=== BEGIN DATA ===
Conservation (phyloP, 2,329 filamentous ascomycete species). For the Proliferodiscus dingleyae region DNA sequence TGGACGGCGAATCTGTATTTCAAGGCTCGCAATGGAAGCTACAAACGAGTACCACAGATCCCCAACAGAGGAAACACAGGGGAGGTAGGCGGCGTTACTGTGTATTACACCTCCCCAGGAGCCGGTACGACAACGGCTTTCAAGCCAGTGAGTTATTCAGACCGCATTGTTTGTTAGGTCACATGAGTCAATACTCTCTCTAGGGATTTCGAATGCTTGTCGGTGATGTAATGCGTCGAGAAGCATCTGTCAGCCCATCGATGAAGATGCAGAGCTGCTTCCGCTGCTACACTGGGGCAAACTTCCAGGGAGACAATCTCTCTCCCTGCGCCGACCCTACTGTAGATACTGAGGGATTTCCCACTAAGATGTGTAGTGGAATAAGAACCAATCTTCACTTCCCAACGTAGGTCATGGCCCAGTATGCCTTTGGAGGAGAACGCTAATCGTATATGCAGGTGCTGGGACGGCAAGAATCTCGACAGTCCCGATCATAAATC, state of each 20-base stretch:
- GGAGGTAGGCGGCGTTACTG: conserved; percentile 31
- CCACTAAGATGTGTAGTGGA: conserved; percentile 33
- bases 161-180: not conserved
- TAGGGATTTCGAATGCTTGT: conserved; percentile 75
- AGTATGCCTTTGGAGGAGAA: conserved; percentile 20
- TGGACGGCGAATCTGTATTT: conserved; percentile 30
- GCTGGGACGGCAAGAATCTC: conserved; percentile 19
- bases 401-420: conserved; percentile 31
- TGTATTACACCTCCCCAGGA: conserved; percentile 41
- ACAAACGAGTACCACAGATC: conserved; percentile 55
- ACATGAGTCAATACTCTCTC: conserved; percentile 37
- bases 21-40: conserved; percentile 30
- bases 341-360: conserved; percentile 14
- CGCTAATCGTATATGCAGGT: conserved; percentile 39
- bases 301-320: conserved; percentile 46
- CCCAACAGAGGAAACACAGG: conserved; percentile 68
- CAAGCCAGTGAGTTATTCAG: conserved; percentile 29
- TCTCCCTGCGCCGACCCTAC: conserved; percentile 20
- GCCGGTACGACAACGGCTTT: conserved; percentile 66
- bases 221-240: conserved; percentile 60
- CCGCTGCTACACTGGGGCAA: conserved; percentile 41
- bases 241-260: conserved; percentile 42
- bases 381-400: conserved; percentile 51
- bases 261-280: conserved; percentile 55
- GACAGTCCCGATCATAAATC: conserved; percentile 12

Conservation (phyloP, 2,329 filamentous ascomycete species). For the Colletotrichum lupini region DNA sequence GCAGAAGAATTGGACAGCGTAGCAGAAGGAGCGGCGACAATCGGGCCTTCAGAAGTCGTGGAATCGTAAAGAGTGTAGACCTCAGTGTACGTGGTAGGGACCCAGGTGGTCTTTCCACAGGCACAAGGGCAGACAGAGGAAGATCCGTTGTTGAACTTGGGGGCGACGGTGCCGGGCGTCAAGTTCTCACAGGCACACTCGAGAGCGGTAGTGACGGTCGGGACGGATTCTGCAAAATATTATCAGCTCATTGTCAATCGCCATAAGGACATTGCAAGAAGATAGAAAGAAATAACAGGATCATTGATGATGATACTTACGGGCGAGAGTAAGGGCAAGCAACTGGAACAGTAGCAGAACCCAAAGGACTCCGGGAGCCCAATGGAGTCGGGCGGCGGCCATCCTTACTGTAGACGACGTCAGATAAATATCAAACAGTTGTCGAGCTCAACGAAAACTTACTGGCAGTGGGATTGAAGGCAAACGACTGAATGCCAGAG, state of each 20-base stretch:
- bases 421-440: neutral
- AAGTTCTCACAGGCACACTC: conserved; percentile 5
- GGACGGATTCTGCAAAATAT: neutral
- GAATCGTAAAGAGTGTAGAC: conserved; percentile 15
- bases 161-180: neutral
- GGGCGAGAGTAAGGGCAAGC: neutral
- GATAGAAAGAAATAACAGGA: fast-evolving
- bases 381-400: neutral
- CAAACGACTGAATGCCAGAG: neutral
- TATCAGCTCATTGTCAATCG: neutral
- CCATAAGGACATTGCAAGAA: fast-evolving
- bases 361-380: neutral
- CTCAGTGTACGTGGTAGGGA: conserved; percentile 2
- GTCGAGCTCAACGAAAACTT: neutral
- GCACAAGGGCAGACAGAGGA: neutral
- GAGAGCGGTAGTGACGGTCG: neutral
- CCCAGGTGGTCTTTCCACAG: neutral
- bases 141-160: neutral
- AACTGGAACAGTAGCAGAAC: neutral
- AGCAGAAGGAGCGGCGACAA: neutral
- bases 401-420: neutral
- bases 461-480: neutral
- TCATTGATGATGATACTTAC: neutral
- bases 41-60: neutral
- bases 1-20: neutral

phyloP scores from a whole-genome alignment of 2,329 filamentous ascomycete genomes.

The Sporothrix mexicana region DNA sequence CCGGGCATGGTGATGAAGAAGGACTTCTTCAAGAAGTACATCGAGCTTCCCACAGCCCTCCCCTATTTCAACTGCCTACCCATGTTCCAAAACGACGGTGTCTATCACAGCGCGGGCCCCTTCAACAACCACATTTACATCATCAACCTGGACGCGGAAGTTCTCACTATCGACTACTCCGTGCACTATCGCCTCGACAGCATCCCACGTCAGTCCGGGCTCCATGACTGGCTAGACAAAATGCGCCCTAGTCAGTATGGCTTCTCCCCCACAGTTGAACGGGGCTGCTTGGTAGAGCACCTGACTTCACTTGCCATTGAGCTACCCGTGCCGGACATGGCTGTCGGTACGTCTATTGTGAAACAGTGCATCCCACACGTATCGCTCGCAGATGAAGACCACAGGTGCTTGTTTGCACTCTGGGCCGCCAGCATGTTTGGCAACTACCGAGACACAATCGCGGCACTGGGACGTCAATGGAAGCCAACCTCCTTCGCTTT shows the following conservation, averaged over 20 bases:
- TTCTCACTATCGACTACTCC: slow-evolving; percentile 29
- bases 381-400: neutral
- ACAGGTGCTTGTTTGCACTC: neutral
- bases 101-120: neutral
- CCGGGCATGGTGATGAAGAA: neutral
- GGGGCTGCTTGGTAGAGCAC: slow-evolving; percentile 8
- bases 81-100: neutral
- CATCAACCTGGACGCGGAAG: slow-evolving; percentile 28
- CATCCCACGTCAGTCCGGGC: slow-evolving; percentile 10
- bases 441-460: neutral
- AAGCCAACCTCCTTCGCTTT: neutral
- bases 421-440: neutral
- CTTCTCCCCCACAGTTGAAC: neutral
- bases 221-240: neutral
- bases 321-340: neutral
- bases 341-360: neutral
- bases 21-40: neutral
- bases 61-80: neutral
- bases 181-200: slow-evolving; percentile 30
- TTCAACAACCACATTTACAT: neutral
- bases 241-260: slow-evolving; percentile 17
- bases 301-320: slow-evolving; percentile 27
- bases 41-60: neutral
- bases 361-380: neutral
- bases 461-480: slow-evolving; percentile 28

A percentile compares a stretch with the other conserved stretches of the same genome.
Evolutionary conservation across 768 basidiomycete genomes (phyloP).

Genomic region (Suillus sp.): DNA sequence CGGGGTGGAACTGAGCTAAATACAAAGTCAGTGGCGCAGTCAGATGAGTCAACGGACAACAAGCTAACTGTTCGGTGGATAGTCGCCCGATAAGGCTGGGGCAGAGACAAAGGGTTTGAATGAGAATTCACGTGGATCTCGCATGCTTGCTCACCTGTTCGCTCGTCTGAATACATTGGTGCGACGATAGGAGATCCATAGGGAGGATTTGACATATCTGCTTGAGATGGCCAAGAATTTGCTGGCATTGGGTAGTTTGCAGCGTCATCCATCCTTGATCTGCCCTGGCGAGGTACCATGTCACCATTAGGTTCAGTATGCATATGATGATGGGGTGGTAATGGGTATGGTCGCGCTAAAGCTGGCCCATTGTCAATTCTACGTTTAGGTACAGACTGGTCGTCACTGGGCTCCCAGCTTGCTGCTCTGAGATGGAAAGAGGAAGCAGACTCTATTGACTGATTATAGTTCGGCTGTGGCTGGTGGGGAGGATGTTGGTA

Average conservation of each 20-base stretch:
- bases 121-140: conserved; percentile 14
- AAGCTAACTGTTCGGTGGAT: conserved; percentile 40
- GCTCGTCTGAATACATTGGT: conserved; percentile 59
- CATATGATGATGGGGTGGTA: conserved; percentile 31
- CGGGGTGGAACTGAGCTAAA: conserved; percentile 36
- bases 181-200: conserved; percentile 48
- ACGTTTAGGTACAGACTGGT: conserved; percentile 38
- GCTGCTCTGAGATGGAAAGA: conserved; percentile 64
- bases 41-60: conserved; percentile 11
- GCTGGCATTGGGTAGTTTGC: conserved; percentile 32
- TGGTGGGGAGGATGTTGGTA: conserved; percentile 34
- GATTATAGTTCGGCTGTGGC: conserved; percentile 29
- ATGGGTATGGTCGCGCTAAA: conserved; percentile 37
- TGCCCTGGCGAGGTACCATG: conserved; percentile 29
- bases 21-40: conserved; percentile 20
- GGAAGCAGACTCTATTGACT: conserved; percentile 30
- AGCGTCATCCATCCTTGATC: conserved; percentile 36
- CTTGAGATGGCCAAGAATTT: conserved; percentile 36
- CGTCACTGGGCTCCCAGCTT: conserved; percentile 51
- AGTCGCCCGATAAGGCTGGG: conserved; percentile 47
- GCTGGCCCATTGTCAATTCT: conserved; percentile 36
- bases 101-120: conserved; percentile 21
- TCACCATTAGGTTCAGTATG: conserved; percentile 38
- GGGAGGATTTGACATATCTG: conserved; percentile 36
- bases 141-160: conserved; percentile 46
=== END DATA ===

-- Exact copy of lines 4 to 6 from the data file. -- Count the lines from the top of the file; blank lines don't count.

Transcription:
- bases 161-180: not conserved
- TAGGGATTTCGAATGCTTGT: conserved; percentile 75
- AGTATGCCTTTGGAGGAGAA: conserved; percentile 20